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Cinco DeNio

Musical Mondays Week 82 (Emmet Otter's Jug-Band Christmas)

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5 hours ago, Cam Bert said:

I will jump on the bandwagon and say this movie charmed and delighted me. Otters are some of the cutest animals and their muppet equivalents are equally cute as well. I liked the song and I do like how it uses the Gift of the Magi but does a good twist on it. Also that him and his mom are stronger together is a good message on top of the other messages as well.

Here is my one nitpick though. As much as I liked The Riverbottom Nightmare Band they just seem a bit out of place for me. Emmett and his town seem old fashion and as a result a bit timeless, and then Swampy Black Sabbath comes in and is very modern and of their time. Their song as well is a bit more of the moment. For whatever reason this just sort of bothered me a bit. I can't explain why. Look I get the argument that that's what they're suppose to be. They're chaos in this quaint little town and the fact they are so polar to everybody and everything sells that fact. I get that and understand that but don't like it. It also bothers me that these clearly semi-professional or professional musicians enter a talent contest for amateurs and win. Well, duh. If they had lost to that the "Barbecue" guy I think it would have been more tragic.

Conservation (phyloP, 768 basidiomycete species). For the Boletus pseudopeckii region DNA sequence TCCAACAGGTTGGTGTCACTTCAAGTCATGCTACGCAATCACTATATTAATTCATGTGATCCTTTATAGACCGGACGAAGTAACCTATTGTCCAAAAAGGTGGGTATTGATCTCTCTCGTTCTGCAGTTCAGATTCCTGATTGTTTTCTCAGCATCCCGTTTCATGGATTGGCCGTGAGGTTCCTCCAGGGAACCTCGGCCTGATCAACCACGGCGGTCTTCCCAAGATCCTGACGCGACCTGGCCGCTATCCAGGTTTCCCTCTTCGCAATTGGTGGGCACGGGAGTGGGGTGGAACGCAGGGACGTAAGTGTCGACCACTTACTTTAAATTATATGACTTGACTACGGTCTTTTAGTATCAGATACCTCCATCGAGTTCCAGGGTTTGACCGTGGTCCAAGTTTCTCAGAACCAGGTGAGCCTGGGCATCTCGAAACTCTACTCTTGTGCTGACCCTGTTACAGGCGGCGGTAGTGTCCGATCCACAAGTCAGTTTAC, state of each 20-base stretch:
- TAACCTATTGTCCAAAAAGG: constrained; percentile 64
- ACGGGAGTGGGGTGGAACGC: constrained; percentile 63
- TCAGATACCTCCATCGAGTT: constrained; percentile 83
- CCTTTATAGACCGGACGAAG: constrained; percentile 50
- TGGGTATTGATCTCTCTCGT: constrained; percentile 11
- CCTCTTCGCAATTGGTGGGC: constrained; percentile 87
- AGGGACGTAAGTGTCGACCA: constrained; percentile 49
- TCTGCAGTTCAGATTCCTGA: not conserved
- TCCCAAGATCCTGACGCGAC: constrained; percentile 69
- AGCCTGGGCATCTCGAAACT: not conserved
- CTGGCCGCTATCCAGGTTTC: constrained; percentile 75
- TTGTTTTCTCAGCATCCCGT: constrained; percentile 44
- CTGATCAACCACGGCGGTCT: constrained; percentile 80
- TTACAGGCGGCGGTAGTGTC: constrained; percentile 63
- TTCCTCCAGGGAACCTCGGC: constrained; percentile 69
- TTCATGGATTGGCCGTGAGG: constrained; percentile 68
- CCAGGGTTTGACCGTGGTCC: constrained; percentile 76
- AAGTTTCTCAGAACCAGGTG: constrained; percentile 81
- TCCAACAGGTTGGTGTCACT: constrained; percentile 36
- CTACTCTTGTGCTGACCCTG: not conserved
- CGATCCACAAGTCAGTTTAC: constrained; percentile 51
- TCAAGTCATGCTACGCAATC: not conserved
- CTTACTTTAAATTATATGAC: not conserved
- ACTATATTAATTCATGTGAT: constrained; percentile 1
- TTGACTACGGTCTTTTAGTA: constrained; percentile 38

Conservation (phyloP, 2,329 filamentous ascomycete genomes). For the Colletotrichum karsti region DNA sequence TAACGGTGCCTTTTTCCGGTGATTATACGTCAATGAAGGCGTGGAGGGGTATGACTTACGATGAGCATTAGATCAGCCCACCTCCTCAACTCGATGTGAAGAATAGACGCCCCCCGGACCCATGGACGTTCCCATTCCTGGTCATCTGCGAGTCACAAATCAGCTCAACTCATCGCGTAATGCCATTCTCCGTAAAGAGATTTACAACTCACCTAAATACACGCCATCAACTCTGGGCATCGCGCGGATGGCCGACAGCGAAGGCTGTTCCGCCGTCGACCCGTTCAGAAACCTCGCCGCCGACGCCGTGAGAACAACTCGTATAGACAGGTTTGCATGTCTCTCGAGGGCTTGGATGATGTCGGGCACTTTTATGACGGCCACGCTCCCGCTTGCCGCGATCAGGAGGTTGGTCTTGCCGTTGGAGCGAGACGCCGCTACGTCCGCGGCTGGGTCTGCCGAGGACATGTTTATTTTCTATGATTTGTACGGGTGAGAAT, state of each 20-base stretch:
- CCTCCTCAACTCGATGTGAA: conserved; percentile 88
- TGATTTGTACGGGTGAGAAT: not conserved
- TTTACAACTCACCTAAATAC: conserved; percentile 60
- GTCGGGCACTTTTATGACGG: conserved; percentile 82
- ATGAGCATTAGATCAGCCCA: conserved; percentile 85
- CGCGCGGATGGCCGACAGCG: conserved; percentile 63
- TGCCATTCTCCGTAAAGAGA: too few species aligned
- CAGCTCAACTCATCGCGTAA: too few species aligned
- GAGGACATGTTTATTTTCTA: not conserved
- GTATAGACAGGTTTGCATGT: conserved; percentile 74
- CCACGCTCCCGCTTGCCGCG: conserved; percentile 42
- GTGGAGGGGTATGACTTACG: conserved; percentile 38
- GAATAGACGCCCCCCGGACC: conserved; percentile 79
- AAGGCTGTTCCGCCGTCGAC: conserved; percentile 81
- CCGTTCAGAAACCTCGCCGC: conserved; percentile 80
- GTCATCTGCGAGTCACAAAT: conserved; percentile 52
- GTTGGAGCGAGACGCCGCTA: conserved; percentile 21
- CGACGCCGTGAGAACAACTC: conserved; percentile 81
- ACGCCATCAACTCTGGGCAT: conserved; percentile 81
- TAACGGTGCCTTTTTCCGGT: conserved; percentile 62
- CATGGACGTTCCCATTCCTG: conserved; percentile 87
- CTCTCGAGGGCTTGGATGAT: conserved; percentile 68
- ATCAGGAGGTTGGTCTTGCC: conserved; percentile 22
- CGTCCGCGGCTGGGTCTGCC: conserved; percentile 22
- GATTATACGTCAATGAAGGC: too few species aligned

I think I do agree with your nitpick. They seem like a band that would be more suited to battle the Electric Mayhem as an antagonist. So, if I were to make an Origin Back Story for the first Muppet Movie, maybe the Mayhem were recently decimated by the Nightmare Band in a Battle of the Bands and were so eager for a change of pace, they joined up with Kermit.

ANYWAY, I think the river community around Emmet and his mom is so wholesome and supporting, to get an antagonist with any sort of intimidation factor, the story needed an outsider of some sort. And since this is a Christmas special kids would be watching, you didn't want anything too nefarious or threatening (like an evil developer or someone looking to skin an otter for its fur the way a psycho was looking to eat Kermit's legs in the Muppet Movie). So the solution was a semi-menacing (but still very catchy!) rock band. You know they're villains because they wear sunglasses indoors! Quality growls though🤘